The internet has become an integral part of our professional and personal lives, with over 5 billion people using it every day. Long gone are the days of copper being the main way of connecting to the internet, with many people now connecting through fiber optic cables. Fiber optics offers numerous advantages over traditional copper cables, and the best thing is that it is continuously evolving. In this article, we discuss the latest developments and trends in this transformative technology.
If you are old enough, you remember the days of dial-up, where peak speeds reached around 56 kilobits per second. These speeds were only fast enough to load simple web pages and would cut off if someone picked up the phone because they used the same phone lines.
The introduction of the Digital Subscription Line ushered in an age where people could see internet speeds of one to seven megabits per second, which was only enough for simple emailing, online scrolling, and watching standard-definition video.
The development of fiber optics ushered in the age of multi-hundred megabit per second speeds at first. Apart from speed, the main difference between fiber internet vs. DSL is the material used. While DSL uses the same phone lines installed in most homes, the fiber optic cables that enable fiber internet are made of glass and transmit signals within it at the speed of light.
As the demand for faster internet speeds and more broadband has increased, the technology has grown to enable multi-gigabit speeds. In addition to using light as the transit signal, fiber optics uses various multiplexing techniques to increase speeds. These include:
- Orthogonal Frequency Division Multiplexing (OFDM): This technique splits the available frequency spectrum into multiple subcarriers, with each subcarrier carrying a small part of the data.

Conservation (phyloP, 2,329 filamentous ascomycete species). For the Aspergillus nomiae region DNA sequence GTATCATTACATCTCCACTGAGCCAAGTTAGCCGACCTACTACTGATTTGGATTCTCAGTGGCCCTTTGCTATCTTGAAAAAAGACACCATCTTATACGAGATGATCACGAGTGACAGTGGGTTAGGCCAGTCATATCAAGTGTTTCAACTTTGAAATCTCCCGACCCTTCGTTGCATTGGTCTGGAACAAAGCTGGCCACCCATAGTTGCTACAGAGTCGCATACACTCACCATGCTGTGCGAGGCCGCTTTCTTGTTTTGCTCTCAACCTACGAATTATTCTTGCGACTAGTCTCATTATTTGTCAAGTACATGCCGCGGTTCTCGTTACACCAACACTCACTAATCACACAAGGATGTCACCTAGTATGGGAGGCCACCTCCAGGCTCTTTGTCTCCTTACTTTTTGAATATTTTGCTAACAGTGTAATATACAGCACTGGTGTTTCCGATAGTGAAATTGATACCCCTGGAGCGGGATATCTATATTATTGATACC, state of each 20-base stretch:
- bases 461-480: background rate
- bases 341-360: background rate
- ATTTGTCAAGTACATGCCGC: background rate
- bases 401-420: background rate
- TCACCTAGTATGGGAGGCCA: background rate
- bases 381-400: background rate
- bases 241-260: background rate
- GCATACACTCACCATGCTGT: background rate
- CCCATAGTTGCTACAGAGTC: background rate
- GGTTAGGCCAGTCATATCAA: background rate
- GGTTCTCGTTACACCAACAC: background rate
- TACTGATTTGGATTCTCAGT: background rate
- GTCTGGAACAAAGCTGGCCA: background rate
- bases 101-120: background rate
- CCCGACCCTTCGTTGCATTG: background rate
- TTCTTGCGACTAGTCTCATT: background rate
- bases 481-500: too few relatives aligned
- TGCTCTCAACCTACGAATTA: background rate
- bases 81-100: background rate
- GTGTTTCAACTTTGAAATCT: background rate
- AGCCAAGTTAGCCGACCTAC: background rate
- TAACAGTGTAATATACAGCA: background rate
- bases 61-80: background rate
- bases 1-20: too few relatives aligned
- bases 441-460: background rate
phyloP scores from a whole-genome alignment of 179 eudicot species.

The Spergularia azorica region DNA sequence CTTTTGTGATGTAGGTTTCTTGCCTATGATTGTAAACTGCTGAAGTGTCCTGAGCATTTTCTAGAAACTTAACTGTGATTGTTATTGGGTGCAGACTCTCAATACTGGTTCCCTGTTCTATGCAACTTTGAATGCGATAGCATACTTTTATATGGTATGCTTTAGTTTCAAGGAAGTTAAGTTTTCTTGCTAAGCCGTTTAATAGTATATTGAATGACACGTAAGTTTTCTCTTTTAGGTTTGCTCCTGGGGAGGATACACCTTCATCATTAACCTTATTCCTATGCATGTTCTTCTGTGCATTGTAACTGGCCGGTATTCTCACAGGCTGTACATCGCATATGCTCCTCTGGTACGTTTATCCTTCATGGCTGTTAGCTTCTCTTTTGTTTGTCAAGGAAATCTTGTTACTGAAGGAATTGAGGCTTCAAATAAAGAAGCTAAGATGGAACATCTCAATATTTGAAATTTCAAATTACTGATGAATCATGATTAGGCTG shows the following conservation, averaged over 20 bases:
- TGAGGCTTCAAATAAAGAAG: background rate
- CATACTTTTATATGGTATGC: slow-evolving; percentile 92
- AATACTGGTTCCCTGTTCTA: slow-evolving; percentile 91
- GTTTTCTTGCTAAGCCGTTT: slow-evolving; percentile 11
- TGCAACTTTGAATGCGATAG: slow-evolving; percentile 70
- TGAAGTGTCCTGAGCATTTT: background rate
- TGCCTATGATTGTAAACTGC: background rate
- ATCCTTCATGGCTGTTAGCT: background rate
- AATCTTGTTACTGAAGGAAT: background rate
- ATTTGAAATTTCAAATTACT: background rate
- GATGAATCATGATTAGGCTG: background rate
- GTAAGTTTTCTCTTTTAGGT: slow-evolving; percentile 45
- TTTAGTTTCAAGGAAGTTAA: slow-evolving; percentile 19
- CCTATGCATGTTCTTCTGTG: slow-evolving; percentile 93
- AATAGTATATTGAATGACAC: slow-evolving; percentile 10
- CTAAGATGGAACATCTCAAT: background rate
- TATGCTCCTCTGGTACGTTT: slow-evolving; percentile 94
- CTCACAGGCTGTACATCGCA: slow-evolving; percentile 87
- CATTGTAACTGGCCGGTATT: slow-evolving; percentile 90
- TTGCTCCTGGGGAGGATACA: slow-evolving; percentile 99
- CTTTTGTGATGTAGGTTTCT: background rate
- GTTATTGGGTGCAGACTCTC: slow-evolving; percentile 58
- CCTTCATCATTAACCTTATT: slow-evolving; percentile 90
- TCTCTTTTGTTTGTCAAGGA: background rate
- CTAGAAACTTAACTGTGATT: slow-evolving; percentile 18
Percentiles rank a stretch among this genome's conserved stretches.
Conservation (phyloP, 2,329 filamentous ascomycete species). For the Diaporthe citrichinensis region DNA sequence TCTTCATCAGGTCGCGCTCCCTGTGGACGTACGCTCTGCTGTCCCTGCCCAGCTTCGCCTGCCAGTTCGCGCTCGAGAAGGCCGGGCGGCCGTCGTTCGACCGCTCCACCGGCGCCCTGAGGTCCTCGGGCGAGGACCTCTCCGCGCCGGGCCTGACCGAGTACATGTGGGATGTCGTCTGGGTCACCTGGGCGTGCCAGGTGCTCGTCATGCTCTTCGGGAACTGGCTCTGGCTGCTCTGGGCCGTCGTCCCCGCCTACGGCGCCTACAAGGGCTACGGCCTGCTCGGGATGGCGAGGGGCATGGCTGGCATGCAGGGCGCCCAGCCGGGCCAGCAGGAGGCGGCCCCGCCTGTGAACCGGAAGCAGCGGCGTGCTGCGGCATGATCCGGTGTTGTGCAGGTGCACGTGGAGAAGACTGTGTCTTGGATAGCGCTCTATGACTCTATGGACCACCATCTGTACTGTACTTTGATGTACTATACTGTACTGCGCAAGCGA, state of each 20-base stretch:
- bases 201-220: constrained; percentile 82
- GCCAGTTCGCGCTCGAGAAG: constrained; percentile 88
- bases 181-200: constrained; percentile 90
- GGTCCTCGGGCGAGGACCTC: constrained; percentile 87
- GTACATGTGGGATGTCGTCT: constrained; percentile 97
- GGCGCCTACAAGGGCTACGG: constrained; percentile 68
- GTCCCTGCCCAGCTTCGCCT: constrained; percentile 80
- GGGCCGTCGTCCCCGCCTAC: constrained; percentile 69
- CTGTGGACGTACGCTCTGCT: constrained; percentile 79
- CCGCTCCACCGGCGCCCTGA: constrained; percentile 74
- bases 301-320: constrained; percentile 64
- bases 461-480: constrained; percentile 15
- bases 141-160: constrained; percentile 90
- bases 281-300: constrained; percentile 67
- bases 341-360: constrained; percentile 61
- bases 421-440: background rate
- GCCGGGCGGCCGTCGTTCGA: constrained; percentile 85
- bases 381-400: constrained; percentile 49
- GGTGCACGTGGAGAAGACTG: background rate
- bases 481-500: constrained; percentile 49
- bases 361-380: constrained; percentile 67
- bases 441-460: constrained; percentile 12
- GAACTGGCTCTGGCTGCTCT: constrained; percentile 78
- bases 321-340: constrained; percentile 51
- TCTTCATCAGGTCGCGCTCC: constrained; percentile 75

- Wavelength Division Multiplexing (WDM) – WDM uses multiple wavelengths or colors of light to transfer data. Since each wavelength carries a separate data stream, WDM can increase the amount of data transmitted per second, enabling multi-gigabit speeds.
- Time Division Multiplexing (TDM): This technique divides time into different slots to allow each to carry data from a separate source. This technology can switch between sources so fast that it looks like a fiber optics cable is transmitting multiple data streams simultaneously.
Because they use glass fibers for data transmission, signal integrity and degradation depend on the glass quality and how well light passes through fiber optic cables. Bending a fiber optic cable can lead to transmission losses for various reasons.
First, the glass can develop micro-cracks that lead to light signals bleeding outside the thin cables. Manufacturers are dealing with this issue by using thinner glass of higher purity. Such glass has few defects, meaning you can bend it without causing microscopic cracks and defects.
Second, bending a fiber optic cable interrupts the light signal, causing it to reflect and refract inside the fiber unpredictably. The light can also be lost through the cladding, causing signal loss. Using flexible glass fibers gives optical cables a much smaller bend radius, which means you can bend them to the point of breaking with partial data loss.